Articles/Essays – Volume 51, No. 3

Roundtable: Shifting Tides: A Clarion Call for Inclusion and Social Justice

I would like to begin by recognizing that this is a celebration. Although only thirty-two years old, Martin Luther King Jr. Day is a celebration that not only commemorates, but has come to embody, all of civil rights history: Brown v. Board of Education (1954), the Civil Rights Act of 1964, the Voting Rights Act of 1965, Loving v. Virginia (1967), and the 1978 revelation concerning Blacks and the priesthood. 

While my message this evening will primarily focus on the symbolism of Dr. Martin Luther King Jr.’s vision during the summer of 1965, I will look to create wider pathways of open discussion that will hopefully be fruitful, yet direct, and touch on the core of an unfulfilled dream. Therefore, I will be bold and attempt to demonstrate the strength of and respect we should have toward all civil rights activists—past and present—that have and continue to sacrifice more than I can ever imagine for the cause.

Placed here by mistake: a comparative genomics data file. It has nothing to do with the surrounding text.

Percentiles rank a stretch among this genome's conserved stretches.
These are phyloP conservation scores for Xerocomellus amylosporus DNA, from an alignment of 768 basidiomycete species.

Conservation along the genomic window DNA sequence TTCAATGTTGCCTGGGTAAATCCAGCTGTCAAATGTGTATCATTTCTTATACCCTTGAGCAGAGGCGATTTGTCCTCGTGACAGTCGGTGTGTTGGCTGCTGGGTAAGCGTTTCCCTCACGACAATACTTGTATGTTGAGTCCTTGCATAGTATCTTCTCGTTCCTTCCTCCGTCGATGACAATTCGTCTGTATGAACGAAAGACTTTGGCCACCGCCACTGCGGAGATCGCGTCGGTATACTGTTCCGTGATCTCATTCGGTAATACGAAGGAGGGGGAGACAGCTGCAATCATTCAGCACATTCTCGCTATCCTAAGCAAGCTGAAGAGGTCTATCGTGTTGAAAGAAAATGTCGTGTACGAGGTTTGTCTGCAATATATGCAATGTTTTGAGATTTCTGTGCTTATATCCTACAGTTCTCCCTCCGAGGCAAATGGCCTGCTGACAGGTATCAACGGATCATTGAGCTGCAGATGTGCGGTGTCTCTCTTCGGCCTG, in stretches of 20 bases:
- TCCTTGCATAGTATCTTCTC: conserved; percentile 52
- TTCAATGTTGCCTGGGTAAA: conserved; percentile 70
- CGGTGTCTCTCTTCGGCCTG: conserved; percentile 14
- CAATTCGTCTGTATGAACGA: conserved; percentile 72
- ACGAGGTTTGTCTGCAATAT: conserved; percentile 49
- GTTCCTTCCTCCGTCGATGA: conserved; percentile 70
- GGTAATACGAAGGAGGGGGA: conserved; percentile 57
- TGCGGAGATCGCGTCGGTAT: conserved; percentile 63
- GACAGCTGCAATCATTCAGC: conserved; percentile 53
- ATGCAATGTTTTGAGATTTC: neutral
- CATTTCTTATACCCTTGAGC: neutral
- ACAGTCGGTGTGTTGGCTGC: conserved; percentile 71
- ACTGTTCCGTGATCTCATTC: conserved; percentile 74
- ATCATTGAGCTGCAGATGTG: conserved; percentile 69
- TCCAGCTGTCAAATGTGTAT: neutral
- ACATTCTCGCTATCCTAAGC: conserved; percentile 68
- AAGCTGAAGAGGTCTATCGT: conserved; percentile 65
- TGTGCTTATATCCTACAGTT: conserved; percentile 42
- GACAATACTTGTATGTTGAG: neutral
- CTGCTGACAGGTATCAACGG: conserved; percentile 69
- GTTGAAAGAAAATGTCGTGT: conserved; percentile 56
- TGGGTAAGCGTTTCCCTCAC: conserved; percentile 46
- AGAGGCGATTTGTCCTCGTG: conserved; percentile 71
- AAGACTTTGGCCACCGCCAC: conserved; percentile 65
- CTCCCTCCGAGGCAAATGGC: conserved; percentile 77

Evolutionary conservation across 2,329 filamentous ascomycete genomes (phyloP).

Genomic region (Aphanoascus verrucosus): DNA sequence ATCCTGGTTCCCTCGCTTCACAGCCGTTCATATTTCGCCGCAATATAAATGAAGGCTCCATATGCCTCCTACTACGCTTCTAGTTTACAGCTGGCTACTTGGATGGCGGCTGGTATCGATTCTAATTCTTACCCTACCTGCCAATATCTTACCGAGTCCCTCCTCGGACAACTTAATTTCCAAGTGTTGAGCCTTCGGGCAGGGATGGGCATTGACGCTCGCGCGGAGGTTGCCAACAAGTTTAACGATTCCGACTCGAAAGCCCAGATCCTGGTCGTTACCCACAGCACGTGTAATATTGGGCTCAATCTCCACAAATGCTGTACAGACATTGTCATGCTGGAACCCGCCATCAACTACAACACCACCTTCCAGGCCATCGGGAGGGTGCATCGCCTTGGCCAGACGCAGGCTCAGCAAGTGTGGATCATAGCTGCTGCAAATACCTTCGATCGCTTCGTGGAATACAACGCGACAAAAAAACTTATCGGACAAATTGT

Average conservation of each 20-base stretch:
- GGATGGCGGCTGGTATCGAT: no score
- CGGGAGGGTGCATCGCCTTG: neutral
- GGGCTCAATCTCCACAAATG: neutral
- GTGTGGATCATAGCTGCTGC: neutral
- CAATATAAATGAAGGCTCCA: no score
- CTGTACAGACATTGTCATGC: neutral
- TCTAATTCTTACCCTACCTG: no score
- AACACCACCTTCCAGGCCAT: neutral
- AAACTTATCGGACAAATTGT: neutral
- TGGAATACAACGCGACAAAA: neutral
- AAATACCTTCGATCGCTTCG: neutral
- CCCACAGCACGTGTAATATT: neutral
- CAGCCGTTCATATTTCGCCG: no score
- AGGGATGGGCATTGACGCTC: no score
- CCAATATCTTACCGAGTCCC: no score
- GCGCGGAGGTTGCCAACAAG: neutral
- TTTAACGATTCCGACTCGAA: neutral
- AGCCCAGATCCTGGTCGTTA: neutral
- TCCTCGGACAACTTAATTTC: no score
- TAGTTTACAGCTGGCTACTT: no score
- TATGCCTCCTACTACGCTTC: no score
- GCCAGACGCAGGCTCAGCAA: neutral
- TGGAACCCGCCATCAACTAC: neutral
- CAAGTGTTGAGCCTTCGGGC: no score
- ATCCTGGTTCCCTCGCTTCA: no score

First, let me state a fact: systemic problems require systemic solutions. The twenty-first century has not freed us from the racial and social injustices of the nineteenth and twentieth centuries. Second, I am not here to over-dramatize or overstate this deleterious condition that plagues so many areas in American life (e.g., poverty, economic disparities, and racial violence); however, the majority of African Americans today continue to solidly occupy the social and professional margins of the “land of the free and the home of the brave.” 

Since 1965, King’s dream has been a contested one at best, and at worst, a perennial nightmare. This has caused the inalienable rights of life, liberty, and the pursuit of happiness to remain unrealized for the significant majority of Black Americans. True justice must be a reality for all of God’s children. Therefore, “inclusion” must be the calling card of this new and progressive civil rights era/movement.